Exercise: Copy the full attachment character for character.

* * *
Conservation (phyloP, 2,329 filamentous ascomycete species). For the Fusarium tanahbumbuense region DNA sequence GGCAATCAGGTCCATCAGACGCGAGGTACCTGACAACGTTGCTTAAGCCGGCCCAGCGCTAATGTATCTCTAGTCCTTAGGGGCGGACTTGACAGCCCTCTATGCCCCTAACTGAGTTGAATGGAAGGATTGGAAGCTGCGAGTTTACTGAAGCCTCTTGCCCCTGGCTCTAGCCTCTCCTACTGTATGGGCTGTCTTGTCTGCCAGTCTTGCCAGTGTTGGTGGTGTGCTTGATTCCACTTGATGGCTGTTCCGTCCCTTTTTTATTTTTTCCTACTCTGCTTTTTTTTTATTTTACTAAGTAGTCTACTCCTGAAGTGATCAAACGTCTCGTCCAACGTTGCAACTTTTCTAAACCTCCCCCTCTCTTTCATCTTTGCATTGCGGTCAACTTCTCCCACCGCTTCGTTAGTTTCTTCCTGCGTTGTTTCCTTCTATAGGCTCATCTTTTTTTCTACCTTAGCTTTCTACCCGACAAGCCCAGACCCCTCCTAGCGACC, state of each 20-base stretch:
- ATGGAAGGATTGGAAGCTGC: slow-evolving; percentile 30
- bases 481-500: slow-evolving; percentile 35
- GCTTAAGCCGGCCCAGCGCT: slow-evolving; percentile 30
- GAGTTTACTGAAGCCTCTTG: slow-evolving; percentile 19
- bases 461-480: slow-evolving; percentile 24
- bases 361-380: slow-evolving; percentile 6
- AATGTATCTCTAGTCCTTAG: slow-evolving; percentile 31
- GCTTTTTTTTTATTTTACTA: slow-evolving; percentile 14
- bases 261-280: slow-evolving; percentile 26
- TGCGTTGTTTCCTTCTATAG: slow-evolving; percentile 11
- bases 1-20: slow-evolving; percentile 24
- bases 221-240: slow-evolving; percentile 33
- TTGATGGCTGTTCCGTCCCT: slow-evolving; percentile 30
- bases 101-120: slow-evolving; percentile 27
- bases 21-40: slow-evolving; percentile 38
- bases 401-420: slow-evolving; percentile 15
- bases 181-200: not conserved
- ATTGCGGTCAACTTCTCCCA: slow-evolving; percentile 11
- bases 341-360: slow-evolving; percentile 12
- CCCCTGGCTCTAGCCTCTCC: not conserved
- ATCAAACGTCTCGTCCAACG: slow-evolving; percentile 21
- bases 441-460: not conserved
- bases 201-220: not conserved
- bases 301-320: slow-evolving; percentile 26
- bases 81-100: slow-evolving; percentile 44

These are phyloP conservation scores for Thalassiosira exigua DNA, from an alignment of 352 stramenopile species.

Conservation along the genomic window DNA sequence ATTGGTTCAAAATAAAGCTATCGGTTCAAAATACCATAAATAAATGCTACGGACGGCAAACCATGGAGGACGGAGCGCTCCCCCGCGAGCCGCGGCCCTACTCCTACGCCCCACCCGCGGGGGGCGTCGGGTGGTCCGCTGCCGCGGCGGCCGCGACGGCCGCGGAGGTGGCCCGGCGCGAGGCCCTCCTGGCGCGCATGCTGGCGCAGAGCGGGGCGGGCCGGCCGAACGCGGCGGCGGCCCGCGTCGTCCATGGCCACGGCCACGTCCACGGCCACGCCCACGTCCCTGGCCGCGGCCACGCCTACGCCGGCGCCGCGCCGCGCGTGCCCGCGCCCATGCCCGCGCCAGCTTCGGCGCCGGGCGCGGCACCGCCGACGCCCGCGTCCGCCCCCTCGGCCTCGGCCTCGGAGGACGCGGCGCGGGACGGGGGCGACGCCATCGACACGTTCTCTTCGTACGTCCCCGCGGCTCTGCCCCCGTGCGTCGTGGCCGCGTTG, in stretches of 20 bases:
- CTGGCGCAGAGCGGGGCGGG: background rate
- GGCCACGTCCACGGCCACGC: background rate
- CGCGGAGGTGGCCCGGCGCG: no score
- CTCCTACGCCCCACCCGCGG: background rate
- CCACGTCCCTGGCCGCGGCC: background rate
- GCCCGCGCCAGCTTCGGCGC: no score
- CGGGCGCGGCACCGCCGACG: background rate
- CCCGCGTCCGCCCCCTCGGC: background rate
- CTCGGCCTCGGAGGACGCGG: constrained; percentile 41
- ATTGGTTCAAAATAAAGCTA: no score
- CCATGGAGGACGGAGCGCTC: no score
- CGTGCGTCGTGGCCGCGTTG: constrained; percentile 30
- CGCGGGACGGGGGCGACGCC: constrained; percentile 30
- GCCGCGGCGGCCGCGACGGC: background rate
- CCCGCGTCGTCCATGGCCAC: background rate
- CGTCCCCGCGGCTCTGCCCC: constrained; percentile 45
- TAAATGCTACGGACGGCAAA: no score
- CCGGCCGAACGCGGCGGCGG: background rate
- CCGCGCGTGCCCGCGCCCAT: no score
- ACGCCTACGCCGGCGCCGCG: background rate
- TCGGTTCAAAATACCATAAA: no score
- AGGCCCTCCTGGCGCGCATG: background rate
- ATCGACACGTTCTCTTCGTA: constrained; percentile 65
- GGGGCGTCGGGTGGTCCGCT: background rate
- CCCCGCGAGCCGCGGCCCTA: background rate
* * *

Conservation (phyloP, 2,329 filamentous ascomycete species). For the Fusarium tanahbumbuense region DNA sequence GGCAATCAGGTCCATCAGACGCGAGGTACCTGACAACGTTGCTTAAGCCGGCCCAGCGCTAATGTATCTCTAGTCCTTAGGGGCGGACTTGACAGCCCTCTATGCCCCTAACTGAGTTGAATGGAAGGATTGGAAGCTGCGAGTTTACTGAAGCCTCTTGCCCCTGGCTCTAGCCTCTCCTACTGTATGGGCTGTCTTGTCTGCCAGTCTTGCCAGTGTTGGTGGTGTGCTTGATTCCACTTGATGGCTGTTCCGTCCCTTTTTTATTTTTTCCTACTCTGCTTTTTTTTTATTTTACTAAGTAGTCTACTCCTGAAGTGATCAAACGTCTCGTCCAACGTTGCAACTTTTCTAAACCTCCCCCTCTCTTTCATCTTTGCATTGCGGTCAACTTCTCCCACCGCTTCGTTAGTTTCTTCCTGCGTTGTTTCCTTCTATAGGCTCATCTTTTTTTCTACCTTAGCTTTCTACCCGACAAGCCCAGACCCCTCCTAGCGACC, state of each 20-base stretch:
- ATGGAAGGATTGGAAGCTGC: slow-evolving; percentile 30
- bases 481-500: slow-evolving; percentile 35
- GCTTAAGCCGGCCCAGCGCT: slow-evolving; percentile 30
- GAGTTTACTGAAGCCTCTTG: slow-evolving; percentile 19
- bases 461-480: slow-evolving; percentile 24
- bases 361-380: slow-evolving; percentile 6
- AATGTATCTCTAGTCCTTAG: slow-evolving; percentile 31
- GCTTTTTTTTTATTTTACTA: slow-evolving; percentile 14
- bases 261-280: slow-evolving; percentile 26
- TGCGTTGTTTCCTTCTATAG: slow-evolving; percentile 11
- bases 1-20: slow-evolving; percentile 24
- bases 221-240: slow-evolving; percentile 33
- TTGATGGCTGTTCCGTCCCT: slow-evolving; percentile 30
- bases 101-120: slow-evolving; percentile 27
- bases 21-40: slow-evolving; percentile 38
- bases 401-420: slow-evolving; percentile 15
- bases 181-200: not conserved
- ATTGCGGTCAACTTCTCCCA: slow-evolving; percentile 11
- bases 341-360: slow-evolving; percentile 12
- CCCCTGGCTCTAGCCTCTCC: not conserved
- ATCAAACGTCTCGTCCAACG: slow-evolving; percentile 21
- bases 441-460: not conserved
- bases 201-220: not conserved
- bases 301-320: slow-evolving; percentile 26
- bases 81-100: slow-evolving; percentile 44

These are phyloP conservation scores for Thalassiosira exigua DNA, from an alignment of 352 stramenopile species.

Conservation along the genomic window DNA sequence ATTGGTTCAAAATAAAGCTATCGGTTCAAAATACCATAAATAAATGCTACGGACGGCAAACCATGGAGGACGGAGCGCTCCCCCGCGAGCCGCGGCCCTACTCCTACGCCCCACCCGCGGGGGGCGTCGGGTGGTCCGCTGCCGCGGCGGCCGCGACGGCCGCGGAGGTGGCCCGGCGCGAGGCCCTCCTGGCGCGCATGCTGGCGCAGAGCGGGGCGGGCCGGCCGAACGCGGCGGCGGCCCGCGTCGTCCATGGCCACGGCCACGTCCACGGCCACGCCCACGTCCCTGGCCGCGGCCACGCCTACGCCGGCGCCGCGCCGCGCGTGCCCGCGCCCATGCCCGCGCCAGCTTCGGCGCCGGGCGCGGCACCGCCGACGCCCGCGTCCGCCCCCTCGGCCTCGGCCTCGGAGGACGCGGCGCGGGACGGGGGCGACGCCATCGACACGTTCTCTTCGTACGTCCCCGCGGCTCTGCCCCCGTGCGTCGTGGCCGCGTTG, in stretches of 20 bases:
- CTGGCGCAGAGCGGGGCGGG: background rate
- GGCCACGTCCACGGCCACGC: background rate
- CGCGGAGGTGGCCCGGCGCG: no score
- CTCCTACGCCCCACCCGCGG: background rate
- CCACGTCCCTGGCCGCGGCC: background rate
- GCCCGCGCCAGCTTCGGCGC: no score
- CGGGCGCGGCACCGCCGACG: background rate
- CCCGCGTCCGCCCCCTCGGC: background rate
- CTCGGCCTCGGAGGACGCGG: constrained; percentile 41
- ATTGGTTCAAAATAAAGCTA: no score
- CCATGGAGGACGGAGCGCTC: no score
- CGTGCGTCGTGGCCGCGTTG: constrained; percentile 30
- CGCGGGACGGGGGCGACGCC: constrained; percentile 30
- GCCGCGGCGGCCGCGACGGC: background rate
- CCCGCGTCGTCCATGGCCAC: background rate
- CGTCCCCGCGGCTCTGCCCC: constrained; percentile 45
- TAAATGCTACGGACGGCAAA: no score
- CCGGCCGAACGCGGCGGCGG: background rate
- CCGCGCGTGCCCGCGCCCAT: no score
- ACGCCTACGCCGGCGCCGCG: background rate
- TCGGTTCAAAATACCATAAA: no score
- AGGCCCTCCTGGCGCGCATG: background rate
- ATCGACACGTTCTCTTCGTA: constrained; percentile 65
- GGGGCGTCGGGTGGTCCGCT: background rate
- CCCCGCGAGCCGCGGCCCTA: background rate